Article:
State BBQ competitors - Start your smokers!!

Photos by Angelina Della Rocco/Plainsman B.J. Hughes of B&B Food Factory from Ree Heights, applies a special seasoning rub to a beef brisket Friday afternoon at the S.D. Backyard BBQ competition, on the South Dakota State Fairgrounds.

HURON – Some roll into the South Dakota State Fairgrounds in impressive rigs, while others come to Huron with cooking equipment that’s far less expensive.
Competitors also run the gamut in terms of experience.
But they all enjoy the camaraderie each spring, and they all have the same chance to take home a trophy.
For hometown boy Trevor Gerrits and The Gerrit Boys, the Original South Dakota BBQ Championships has been on their schedule for 12 years.
“We’re up and down,” he said when asked about their success. “When we started out, we did OK, and we got better for awhile and then we kind of went back and forth and we keep coming back.
“It’s all organization,” Gerrits said. “The more organized, it seems the better we can do with it.”
BJ Hughes and Brooks Alexander of Ree Heights are newbies, who only began competing the middle of last summer.
They started off doing a rib cook off in Highmore, and last weekend entered a contest in Gettysburg.
“We’re set up pretty good now,” Hughes said. “We don’t do anything part way,” added Alexander.
They named their team B&B Food Factory.
“We just had a little tent and we set up and we thought it was fun and we decided that this was going to be the new hobby for awhile,” he said of their first competition last summer. They’ve gone from a small tent to a good-sized rig.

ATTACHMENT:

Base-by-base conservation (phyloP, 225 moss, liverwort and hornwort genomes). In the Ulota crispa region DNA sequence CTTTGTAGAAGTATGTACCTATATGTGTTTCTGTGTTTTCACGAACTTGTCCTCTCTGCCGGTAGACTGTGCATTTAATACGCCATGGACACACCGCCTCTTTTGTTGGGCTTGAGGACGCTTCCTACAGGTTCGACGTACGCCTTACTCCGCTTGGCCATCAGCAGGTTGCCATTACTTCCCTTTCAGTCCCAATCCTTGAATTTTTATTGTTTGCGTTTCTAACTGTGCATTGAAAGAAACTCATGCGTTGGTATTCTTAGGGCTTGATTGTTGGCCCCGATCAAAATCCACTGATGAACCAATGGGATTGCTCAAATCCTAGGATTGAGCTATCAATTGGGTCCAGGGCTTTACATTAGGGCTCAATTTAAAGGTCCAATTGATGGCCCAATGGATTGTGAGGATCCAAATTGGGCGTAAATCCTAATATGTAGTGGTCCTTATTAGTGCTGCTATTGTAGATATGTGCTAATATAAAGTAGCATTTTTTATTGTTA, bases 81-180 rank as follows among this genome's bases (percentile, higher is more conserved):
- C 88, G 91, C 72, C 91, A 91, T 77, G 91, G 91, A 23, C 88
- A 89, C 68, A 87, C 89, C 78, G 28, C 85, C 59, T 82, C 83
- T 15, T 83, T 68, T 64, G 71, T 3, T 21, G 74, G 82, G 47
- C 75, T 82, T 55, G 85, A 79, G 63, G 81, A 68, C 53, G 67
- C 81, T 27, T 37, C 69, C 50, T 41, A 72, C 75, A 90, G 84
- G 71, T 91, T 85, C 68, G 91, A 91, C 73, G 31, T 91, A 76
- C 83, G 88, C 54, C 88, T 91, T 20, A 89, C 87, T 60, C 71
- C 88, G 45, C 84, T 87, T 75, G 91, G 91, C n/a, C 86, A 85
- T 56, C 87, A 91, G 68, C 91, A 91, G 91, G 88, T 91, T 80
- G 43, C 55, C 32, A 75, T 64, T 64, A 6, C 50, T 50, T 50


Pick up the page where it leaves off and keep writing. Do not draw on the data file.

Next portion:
“We get after it when we do something,” Hughes said. “We used to have a boat and got rid of the boat and bought this and are going to do this.”
James Chamberlain of Homer, Neb., has his own barbeque team, but this weekend he’s helping his son-in-law, Andrew Johnson of Brandt, S.D., and his team, Scrap Metal BBQ.
They have not been in the Huron competition before, but wanted to try a Kansas City Barbeque Society-sanctioned event.
Chamberlain said they have entered contests in smaller towns for about five years.
Are there any cooking tips he’d like to share?
“No,” he said, laughing. “Competition’s already tough.”
Johnson’s nickname is Scrap Metal, “because his first smoker he built out of scrap metal,” Chamberlain said. “The second one, same thing.”
Steve Weishair of Eagle Bend, Minn., was here for the first time last year. He heard about the contest from Scott Thomasson, whose Moorhead, Minn., team, Pigtamer BBQ, has competed here before. The two are set up side by side this weekend.
Weishair’s team is Borgy the BBQ Butcher. He’s been called Borgy for decades.
“And the butcher part is because that’s my trade,” he said. “That’s what I’ve done all my life.”
Beer Belly BBQ’s Grant Aldinger drove seven hours from Glendive, Mont., to compete in Huron. He was here the first time about three years ago.
He’s entered contests as far away as California, and will likely be in Colorado this summer.
“We’ll try to hit about anywhere between seven and 10 this year,” he said.
The South Dakota competition is a fun contest, he said.
“You’ve got a good mix of really experienced and newer teams, so you never know,” Aldinger said.
The Gerrit Boys have also competed in Watertown, Vermillion, Kansas City, Tennessee and Minnesota.
“Anybody can do it,” Gerrits said. “You can do it on almost anything. People do it on some really small equipment.
“When I first started, we cooked on refrigerators,” he said. “Then I built a cooker that you didn’t have to maintain quite so much. We used that one when we won this contest back in 2011. That same year, we came across this cooker and just for ease of use, just for getting it around, we use this one now.”
Weishaar, the butcher from Minnesota, praised the local folks who run the competition here year after year.
“I tell you what, the camaraderie, the cooks from South Dakota and everybody that’s involved in putting this thing on, they treat you great, they treat you like kings,” he said.
“Barbque is one thing, but it’s all about who you get to hang out with and that makes a world of difference,” he said. “It’s like going camping. You go with people you like.”

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